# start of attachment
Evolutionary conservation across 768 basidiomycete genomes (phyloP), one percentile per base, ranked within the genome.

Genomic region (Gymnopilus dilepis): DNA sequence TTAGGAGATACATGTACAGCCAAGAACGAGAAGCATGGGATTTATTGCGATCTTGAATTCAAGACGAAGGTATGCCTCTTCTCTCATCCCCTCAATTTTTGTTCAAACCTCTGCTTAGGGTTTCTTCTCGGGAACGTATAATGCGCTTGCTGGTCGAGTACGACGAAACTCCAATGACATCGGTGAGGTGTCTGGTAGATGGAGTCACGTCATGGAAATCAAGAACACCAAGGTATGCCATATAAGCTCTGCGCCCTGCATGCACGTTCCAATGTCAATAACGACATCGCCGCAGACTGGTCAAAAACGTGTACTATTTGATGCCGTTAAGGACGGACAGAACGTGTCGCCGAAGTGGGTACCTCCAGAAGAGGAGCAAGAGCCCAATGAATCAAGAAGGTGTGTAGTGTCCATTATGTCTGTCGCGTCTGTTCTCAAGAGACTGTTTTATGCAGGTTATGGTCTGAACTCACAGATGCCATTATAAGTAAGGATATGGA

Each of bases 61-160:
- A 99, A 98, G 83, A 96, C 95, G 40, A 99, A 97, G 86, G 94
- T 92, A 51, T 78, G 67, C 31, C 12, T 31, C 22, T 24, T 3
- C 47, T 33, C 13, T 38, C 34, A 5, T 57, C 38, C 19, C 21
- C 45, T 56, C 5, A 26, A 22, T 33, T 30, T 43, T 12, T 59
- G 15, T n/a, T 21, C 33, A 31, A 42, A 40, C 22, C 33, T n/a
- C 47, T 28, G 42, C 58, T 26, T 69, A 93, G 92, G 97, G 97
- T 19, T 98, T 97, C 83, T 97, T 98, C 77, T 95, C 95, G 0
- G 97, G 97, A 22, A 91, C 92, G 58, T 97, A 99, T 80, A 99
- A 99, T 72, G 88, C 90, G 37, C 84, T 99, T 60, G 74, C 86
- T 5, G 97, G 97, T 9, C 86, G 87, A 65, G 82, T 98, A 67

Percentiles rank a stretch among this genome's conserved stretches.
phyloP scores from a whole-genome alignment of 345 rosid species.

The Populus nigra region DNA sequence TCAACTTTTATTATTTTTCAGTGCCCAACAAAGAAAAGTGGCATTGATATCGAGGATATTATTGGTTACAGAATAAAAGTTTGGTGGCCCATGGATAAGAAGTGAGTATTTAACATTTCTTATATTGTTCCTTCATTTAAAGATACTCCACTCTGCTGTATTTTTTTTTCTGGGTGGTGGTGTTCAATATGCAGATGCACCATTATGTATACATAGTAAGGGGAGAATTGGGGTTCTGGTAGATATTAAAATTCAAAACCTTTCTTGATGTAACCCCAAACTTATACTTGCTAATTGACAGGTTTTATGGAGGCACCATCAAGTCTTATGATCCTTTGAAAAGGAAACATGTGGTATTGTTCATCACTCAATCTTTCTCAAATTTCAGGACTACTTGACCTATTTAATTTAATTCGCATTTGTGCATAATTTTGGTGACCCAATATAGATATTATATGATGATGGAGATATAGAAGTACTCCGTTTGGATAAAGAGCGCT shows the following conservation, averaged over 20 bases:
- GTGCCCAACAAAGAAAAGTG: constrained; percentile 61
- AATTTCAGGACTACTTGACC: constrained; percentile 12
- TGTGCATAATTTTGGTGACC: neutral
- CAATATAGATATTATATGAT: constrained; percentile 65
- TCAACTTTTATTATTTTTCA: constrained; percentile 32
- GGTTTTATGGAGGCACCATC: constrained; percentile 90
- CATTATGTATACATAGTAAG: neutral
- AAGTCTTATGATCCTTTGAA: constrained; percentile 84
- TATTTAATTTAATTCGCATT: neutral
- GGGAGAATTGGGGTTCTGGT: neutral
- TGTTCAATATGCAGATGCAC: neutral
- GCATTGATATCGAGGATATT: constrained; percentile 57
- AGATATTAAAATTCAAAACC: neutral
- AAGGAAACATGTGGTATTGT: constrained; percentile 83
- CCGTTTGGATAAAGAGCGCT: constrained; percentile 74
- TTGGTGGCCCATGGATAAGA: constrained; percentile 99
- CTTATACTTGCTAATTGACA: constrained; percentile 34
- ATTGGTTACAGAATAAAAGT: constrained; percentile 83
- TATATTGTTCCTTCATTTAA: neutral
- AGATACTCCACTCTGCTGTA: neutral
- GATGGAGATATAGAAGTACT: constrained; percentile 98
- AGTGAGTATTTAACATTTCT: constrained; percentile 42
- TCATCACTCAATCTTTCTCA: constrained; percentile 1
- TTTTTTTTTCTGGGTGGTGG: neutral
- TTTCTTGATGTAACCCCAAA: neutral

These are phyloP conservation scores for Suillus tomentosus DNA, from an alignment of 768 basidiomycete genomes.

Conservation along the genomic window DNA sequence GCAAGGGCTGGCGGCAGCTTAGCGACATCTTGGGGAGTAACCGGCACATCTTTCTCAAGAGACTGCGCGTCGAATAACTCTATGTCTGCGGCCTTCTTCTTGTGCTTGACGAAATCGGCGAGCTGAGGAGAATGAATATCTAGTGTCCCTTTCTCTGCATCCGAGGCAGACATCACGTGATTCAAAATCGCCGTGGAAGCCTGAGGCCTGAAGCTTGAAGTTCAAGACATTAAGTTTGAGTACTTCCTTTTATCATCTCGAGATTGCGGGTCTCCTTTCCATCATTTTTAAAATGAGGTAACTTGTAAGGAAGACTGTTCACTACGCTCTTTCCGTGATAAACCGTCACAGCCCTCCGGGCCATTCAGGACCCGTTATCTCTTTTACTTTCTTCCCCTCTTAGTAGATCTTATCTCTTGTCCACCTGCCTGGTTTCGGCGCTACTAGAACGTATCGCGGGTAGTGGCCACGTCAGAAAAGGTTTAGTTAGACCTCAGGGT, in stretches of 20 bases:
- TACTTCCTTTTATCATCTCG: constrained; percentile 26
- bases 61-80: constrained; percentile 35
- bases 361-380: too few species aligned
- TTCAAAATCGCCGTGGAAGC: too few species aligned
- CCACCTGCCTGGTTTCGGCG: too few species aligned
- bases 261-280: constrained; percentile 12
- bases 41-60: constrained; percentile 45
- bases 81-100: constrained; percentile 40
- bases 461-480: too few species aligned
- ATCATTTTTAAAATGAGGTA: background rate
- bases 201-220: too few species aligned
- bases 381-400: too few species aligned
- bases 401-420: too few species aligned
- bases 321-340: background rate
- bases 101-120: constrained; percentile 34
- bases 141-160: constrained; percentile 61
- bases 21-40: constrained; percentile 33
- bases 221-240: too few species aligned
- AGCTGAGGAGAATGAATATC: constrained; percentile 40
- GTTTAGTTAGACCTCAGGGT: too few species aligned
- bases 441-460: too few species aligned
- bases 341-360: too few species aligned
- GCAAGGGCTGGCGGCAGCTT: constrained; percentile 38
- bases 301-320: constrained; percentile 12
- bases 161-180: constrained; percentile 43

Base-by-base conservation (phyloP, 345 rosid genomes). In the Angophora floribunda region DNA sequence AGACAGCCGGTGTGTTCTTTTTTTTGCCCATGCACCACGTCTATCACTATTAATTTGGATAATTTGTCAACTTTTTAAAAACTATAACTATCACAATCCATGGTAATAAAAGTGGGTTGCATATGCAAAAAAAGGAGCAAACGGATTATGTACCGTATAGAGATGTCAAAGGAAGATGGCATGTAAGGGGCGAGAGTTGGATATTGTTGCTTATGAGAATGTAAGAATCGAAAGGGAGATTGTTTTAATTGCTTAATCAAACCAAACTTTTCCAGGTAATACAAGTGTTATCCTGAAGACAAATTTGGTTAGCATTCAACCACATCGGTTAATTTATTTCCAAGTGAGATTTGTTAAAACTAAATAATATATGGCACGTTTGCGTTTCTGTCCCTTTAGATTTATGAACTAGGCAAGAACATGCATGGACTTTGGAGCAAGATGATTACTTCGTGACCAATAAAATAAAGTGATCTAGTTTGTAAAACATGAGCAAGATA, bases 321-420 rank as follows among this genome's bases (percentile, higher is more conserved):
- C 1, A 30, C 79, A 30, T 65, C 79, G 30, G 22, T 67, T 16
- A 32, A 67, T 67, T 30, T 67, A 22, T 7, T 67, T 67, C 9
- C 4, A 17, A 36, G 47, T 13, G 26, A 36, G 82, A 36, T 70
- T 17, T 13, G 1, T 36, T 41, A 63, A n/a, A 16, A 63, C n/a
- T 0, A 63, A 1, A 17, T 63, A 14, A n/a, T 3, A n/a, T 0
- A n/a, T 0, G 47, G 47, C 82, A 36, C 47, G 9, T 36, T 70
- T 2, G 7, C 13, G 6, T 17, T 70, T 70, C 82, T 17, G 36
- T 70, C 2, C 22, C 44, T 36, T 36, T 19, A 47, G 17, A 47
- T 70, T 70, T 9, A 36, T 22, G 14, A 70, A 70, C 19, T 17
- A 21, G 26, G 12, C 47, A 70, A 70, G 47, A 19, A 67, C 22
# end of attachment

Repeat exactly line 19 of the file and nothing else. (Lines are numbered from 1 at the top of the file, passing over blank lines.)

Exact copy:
- TGTGCATAATTTTGGTGACC: neutral